In statistics just released by the Office of the Superintendent of Bankruptcy, the number of personal insolvencies filed in Ontario in November 2013 decreased by 10.4% as compared to the month of November 2012, continuing a trend of dramatic year over year declines throughout much of 2013. Personal bankruptcy filings declined by 8.3%, while consumer proposals declined by 12.3%.
For the twelve months ended November 30 personal bankruptcy filings in Ontario declined by 7.7% and consumer proposal filings declined by 8.0%. This has resulted in a total drop in consumer insolvencies over the past twelve months of 7.9%. In comparison, Canadian consumer insolvencies as a whole fell only 1.4% during that same period (in Canada personal bankruptcy filings declined by 4.9% but consumer proposals increased by 4.1%).
This is a significant reversal from the peak of bankruptcy filings back in 2009. In November 2009 there were 5,508 total personal insolvencies, so the number of filings in November 2013 is an astounding 34% lower than the peak.
For residents of Ontario, this would appear to be very good news. You might conclude fewer people have debt problems, so fewer people require bankruptcy protection.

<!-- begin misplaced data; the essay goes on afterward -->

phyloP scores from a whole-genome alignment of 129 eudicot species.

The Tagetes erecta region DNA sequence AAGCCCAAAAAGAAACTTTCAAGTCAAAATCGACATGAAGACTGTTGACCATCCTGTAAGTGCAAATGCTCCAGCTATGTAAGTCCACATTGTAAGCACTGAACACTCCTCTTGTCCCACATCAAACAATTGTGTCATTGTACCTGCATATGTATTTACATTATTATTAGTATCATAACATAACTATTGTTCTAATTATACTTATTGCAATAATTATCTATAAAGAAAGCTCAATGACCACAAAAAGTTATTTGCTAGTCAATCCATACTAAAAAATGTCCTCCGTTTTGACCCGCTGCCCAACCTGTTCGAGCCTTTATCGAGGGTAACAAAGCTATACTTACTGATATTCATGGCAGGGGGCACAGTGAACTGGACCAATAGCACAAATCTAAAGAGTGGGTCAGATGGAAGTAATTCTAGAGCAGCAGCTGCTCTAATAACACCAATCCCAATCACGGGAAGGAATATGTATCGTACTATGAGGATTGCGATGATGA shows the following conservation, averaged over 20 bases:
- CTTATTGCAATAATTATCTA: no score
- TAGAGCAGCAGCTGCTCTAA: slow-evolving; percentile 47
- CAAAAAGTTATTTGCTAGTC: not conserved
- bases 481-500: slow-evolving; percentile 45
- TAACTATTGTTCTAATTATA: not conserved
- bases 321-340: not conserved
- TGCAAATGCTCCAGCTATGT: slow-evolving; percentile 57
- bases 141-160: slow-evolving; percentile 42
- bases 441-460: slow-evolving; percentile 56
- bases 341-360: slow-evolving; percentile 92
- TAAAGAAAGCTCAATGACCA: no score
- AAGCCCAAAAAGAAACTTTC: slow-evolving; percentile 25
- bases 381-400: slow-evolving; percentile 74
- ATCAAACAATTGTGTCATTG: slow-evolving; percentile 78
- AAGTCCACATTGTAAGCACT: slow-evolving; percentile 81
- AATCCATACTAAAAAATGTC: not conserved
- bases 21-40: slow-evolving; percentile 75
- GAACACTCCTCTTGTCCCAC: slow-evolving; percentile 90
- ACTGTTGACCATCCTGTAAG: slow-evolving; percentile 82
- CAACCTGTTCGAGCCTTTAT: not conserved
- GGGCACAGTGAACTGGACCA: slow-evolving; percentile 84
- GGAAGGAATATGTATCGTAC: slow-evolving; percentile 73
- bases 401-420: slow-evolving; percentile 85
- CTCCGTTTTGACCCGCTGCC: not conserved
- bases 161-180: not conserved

Why do I say this “appears” to be good news? Isn’t a drop in bankruptcies obviously good news? Yes, but there is an underlying issue:
Canadians continue to carry record levels of debt. It is my opinion that bankruptcy filings only remain low because interest rates remain low. If interest rates are low you can afford to carry a high mortgage or line of credit balance, because your monthly payment remains reasonable.
However, if interest rates creep up, even a small amount, the implications could be huge.
For example, a $200,000 mortgage at a variable interest rate of 3%, amortized over 20 years, carries a monthly payment of $1,107.34. If your interest rate goes up one small percentage point, to 4%, your monthly payment is now $1,208.49. That’s an increase of over $100 per month. Can you afford an extra $100 per month payment?
Stated another way, that 1% interest rate increase leads to a monthly payment increase, in the above example, of over 9%. Are your wages increasing by 9%? If not, a small increase in interest rates could be a big problem.
My advice is to use this period of low interest rates to pay down debt, so that if interest rates increase, or if you lose your job, you have a manageable level of debt. The time to take action on your debt is now.